September 17, 2021 •
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Postcards from Jerusalem: Part 3—Hebron Part 1: All Aboard
by Cantor Jessica F. Epstein

The sign on the wall at the hostel read, “Abraham, the first backpacker.” I could tell this wasn’t going to be your average trip.

It was early in the morning in Jerusalem when I took a Gett (very handy taxi-hailing app, all travelers must have) to the Abraham Hostel up Jaffa Street near Machane Yehudah. Inside, large groups of very young people got ready to spend the day as camp counselors somewhere. The place was colorful and lively. There were American and European teens in matching shirts all going to teach sports all day in 90 degree sunshine. Have fun, kids. There was a whiteboard on the wall with all the activities at the hostel (yoga, happy hour) and vending machines as well as coffee machines for those staying there. In my wide straw hat, large Kate Spade sunglasses, and modest dress with a long skirt and long sleeves, I stood out like a sore thumb.

“You’re here for the tour?”

I found Abraham Tours online through Yelp before I left for Israel when I was searching for a tour of Hebron. No one recommended it to me, I just rolled the dice. I’m glad I did.  Hebron was one city I had never been to in my previous visits to Israel and one which I thought I should take time to explore but not just from one perspective. I wanted something that would show me both sides of a very difficult and intractable situation. It’s easy to find a tour sponsored by various settler groups. It’s also not hard to find a tour with a group like Breaking the Silence, who actively oppose a Jewish/Israeli presence there. I didn’t want propaganda, I wanted to make up my own mind. So here I was at 8 AM with my crocs, water, hat, and phone.

Slowly the other members of the tour came into the hostel, the men with hats and women with longer skirts and shirts as had been recommended. A mix of ages and nationalities, about twenty people total. In strode a heavy-set man with a big straw sombrero, bushy salt and pepper beard, long curly peyos and tzitzit flying. Eliyahu was to be our guide in and out of Hebron and was going to take us around the Jewish sections of the city, called H-2.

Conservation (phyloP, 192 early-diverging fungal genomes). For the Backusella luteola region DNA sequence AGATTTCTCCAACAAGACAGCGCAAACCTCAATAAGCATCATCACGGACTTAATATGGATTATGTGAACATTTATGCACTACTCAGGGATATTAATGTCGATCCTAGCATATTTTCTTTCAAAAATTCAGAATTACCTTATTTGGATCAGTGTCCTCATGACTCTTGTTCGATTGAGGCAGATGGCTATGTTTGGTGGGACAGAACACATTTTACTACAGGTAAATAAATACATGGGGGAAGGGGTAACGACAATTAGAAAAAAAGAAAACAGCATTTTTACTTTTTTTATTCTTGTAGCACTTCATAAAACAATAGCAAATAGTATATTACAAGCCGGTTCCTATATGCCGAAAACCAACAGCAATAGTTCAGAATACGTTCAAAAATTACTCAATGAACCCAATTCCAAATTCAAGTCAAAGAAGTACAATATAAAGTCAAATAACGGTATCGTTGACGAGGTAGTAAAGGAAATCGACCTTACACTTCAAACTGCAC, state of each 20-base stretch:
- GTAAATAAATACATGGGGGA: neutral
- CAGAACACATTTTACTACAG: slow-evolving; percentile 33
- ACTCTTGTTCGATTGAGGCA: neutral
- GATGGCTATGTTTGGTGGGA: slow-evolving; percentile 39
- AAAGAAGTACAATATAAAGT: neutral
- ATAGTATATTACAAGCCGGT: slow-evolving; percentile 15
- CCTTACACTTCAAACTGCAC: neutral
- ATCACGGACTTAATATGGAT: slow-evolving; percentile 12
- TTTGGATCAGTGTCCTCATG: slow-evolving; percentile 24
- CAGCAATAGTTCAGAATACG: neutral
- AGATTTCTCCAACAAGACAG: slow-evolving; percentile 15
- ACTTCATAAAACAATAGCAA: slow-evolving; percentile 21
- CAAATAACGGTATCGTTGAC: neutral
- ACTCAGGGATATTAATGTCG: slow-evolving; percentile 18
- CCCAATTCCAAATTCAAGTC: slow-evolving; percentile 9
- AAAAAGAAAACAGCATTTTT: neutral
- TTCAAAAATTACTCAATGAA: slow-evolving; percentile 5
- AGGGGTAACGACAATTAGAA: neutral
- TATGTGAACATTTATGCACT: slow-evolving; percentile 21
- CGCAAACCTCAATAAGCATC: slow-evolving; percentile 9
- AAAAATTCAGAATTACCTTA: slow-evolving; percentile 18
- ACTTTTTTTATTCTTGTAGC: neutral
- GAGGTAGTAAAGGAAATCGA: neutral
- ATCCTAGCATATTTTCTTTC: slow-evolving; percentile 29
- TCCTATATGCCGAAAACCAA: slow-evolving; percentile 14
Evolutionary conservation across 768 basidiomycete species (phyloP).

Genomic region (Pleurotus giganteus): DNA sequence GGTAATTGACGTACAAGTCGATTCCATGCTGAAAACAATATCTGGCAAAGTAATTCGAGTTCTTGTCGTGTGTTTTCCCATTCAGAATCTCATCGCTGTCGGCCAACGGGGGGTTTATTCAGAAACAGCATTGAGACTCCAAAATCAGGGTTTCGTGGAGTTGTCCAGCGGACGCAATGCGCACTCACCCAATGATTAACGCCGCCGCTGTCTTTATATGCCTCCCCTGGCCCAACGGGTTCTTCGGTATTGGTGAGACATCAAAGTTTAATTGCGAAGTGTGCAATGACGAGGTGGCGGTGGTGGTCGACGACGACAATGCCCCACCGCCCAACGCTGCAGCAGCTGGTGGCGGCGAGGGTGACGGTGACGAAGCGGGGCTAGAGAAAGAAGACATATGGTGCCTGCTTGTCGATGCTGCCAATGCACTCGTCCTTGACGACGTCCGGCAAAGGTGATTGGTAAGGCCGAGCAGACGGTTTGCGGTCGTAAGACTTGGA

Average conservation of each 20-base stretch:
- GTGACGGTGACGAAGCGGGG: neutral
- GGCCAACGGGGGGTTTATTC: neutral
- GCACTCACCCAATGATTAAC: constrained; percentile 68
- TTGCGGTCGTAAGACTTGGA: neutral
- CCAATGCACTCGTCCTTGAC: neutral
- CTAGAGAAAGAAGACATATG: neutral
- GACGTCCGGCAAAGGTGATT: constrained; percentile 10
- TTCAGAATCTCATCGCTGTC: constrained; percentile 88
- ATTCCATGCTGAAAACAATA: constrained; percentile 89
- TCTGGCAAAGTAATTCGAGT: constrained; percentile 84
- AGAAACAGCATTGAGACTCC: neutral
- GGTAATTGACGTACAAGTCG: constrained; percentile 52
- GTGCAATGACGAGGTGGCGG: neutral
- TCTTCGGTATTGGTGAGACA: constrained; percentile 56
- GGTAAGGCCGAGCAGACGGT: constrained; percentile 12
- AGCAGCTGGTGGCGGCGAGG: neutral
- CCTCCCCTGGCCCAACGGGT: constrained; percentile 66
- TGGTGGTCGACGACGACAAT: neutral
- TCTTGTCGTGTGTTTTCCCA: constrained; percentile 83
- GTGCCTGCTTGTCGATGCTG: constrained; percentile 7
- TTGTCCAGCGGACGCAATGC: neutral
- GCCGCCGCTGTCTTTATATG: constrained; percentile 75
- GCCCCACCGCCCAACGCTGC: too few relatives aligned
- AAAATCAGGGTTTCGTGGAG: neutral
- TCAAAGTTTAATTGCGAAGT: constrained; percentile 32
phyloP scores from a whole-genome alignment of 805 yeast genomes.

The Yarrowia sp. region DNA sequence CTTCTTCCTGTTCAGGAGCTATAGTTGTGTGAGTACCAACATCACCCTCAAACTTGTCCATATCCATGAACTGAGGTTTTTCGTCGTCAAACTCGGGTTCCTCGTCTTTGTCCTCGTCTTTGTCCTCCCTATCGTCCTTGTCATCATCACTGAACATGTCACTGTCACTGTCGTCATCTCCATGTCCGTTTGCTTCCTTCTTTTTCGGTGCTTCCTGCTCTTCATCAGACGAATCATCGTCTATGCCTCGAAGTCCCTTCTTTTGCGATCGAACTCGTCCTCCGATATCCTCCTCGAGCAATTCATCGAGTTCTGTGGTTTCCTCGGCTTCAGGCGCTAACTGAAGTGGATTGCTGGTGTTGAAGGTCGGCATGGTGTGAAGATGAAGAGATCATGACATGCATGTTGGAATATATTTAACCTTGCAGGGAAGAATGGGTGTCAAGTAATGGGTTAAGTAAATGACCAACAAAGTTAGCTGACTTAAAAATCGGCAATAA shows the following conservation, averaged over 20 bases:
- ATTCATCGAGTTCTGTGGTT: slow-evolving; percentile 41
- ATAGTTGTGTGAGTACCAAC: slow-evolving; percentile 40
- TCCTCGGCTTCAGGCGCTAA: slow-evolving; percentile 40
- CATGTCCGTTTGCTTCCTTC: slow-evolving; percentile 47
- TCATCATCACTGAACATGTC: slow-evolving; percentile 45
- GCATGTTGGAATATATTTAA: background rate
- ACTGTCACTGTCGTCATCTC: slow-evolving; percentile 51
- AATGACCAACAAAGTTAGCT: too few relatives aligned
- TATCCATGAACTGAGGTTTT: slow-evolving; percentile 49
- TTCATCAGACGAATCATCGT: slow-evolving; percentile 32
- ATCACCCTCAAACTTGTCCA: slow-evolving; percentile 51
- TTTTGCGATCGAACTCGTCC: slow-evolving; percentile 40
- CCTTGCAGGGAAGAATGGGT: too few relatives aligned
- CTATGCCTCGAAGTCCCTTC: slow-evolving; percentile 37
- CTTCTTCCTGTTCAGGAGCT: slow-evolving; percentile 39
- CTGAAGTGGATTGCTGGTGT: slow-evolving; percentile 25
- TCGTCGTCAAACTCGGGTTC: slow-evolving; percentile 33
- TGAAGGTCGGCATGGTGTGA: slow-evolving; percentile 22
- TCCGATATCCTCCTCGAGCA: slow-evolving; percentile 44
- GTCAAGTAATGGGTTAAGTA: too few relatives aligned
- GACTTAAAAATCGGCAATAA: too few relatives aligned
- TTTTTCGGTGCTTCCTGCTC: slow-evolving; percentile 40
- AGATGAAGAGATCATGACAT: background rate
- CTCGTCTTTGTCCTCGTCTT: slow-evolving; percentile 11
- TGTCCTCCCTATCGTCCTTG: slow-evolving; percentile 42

The tour is called the “Dual Narrative” tour because we would begin with a Palestinian guide who would take us through the PLA-controlled areas (H-1) and even host us in his home for lunch. We would see the situation as it affected him and his family before seeing and hearing from Israelis who also lived there. For me, this seemed more than reasonable. Facts on the ground are better than anything you can get through media, and walking the streets of both sides of the conflict could only bring a deeper perspective.

The first challenge was getting to Hebron. No giant, plush tour bus arrived to whisk us away. First we all had to get tickets to the light rail–imagine Eliyahu frantically feeding money into the machine with seconds to spare before the train came–and then at the Central Bus Station take the Egged #381 to the center of Hebron itself. Why tickets couldn’t have been purchased in advance I don’t know, but we all had to load up onto the bus, commandeer the back seats, and explain to the driver that Eliyahu was bringing the tickets shortly. Luckily, this is Israel and people just go with the flow. Between the rail and the bus station and staying with the group as Eliyahu ran up the escalators, just getting to the bus was an adventure. The bus was full of soldiers going back on duty and a few women heading back into the West Bank. We took an armored bus, bought likely back in 2016 after numerous attacks on settlers. Each Egged armored bus cost $1.5M dollars.

The armored bus was developed in Israel based on a Volvo chassis with a double rear axis in order to support the weight of armor. The outer shell, roof and floor were built according to military specifications and are protected by steel, while the windows are made of bullet-resistant glass. The protection can block 7.62 mm caliber armor-piercing bullets, grenades and explosive charges. A special defensive system for the wheels and tires allow the bus to continue traveling away from the point of attack. Two emergency doors are easily opened, allowing for a quick getaway from the bus under attack.,7340,L-4771961,00.html

“You see that little hammer and a sign that says ‘Break glass in an emergency’?” Eliyahu asked as we sped out through the city. “It’s just for show. Won’t work.”
We reached an intersection at the edge of the city. The driver paused and looked both ways.

“You want to go to the West Bank?” asked Eliyahu. “We make a right turn and we’re there.”

The bus turned right, and I entered the West Bank for the first time in my life.

To be continued….

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